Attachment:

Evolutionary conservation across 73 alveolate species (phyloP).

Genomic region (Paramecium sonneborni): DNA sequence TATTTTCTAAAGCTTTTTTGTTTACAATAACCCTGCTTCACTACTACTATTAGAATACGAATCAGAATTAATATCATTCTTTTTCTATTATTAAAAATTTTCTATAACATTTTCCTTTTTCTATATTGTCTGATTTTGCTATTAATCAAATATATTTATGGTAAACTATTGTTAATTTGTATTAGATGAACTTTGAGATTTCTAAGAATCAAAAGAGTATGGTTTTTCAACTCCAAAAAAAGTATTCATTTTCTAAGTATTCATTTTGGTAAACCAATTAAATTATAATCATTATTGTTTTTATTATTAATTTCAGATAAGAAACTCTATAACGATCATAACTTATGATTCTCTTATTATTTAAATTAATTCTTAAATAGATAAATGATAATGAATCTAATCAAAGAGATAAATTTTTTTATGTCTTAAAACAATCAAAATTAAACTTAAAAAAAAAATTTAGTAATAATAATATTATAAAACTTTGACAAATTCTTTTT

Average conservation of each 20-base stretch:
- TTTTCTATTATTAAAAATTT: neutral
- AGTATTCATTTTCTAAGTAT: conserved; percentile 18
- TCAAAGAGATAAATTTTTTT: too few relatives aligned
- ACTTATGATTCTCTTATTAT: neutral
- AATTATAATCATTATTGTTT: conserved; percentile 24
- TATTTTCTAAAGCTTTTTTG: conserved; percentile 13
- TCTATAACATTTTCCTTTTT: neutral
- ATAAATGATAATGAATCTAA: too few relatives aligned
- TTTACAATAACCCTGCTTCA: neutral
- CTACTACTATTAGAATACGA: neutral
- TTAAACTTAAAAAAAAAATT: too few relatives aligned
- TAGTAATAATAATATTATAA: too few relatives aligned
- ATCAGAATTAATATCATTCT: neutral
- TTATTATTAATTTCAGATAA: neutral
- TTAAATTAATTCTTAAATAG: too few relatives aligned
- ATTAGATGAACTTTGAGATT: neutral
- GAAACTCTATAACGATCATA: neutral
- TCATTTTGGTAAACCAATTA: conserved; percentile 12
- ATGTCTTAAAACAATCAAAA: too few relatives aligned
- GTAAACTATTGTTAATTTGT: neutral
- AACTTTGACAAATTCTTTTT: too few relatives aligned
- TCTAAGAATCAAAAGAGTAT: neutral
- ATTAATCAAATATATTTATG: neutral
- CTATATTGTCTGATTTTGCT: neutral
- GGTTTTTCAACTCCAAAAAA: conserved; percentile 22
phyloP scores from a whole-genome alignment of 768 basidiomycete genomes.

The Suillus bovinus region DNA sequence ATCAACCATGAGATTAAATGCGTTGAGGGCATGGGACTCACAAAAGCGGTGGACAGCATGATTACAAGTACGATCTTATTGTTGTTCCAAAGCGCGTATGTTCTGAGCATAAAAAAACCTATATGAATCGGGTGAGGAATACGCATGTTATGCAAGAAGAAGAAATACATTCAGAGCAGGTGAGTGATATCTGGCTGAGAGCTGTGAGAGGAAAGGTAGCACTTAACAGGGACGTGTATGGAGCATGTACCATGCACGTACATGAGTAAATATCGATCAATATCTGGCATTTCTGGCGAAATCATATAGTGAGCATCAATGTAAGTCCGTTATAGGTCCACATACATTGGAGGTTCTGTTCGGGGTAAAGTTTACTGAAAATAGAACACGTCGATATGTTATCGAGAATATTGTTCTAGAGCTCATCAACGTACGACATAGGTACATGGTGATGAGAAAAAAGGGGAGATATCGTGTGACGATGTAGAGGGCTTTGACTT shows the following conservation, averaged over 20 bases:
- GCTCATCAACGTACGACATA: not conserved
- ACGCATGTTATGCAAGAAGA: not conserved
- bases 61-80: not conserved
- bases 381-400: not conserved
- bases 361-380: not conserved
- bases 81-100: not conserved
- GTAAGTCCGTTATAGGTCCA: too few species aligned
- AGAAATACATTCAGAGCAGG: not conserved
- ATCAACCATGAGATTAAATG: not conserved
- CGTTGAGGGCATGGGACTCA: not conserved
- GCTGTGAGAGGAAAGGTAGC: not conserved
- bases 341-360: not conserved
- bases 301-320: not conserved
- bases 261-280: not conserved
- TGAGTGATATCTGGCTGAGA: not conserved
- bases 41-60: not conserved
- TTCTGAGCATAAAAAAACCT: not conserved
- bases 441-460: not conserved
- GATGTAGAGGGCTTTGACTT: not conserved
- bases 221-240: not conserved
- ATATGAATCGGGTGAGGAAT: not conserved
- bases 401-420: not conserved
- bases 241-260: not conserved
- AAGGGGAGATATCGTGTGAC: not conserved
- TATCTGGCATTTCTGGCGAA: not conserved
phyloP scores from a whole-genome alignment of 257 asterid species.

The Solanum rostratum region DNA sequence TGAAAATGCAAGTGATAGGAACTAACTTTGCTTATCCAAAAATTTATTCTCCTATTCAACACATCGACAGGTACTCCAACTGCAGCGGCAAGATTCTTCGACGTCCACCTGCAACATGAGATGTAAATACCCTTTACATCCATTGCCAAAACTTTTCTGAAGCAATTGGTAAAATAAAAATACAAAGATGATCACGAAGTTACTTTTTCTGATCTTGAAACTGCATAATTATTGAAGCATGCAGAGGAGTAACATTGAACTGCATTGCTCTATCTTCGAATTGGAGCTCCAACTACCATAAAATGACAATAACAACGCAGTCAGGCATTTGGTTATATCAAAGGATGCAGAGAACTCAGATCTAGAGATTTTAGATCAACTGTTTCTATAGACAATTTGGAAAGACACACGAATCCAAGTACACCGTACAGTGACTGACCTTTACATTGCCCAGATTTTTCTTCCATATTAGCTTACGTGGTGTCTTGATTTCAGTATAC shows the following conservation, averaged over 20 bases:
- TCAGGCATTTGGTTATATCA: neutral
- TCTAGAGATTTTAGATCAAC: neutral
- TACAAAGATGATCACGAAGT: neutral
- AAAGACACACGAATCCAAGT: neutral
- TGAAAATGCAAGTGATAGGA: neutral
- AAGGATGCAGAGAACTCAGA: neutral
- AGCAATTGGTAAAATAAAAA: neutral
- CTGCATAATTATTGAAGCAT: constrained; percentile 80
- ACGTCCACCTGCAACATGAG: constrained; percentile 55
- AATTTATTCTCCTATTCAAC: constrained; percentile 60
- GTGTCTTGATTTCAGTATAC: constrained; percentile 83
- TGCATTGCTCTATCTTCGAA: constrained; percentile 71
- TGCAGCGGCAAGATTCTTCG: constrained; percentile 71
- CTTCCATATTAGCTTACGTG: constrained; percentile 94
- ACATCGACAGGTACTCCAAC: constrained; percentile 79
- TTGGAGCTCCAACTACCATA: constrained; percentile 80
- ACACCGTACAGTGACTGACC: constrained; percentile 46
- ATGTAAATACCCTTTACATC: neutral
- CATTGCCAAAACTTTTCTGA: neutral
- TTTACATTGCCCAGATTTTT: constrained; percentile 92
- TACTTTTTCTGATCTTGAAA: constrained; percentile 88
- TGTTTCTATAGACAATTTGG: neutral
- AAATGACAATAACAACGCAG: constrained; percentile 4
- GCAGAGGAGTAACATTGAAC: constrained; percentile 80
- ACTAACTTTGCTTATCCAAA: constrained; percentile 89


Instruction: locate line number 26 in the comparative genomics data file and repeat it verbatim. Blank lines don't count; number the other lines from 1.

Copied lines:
- ATTAATCAAATATATTTATG: neutral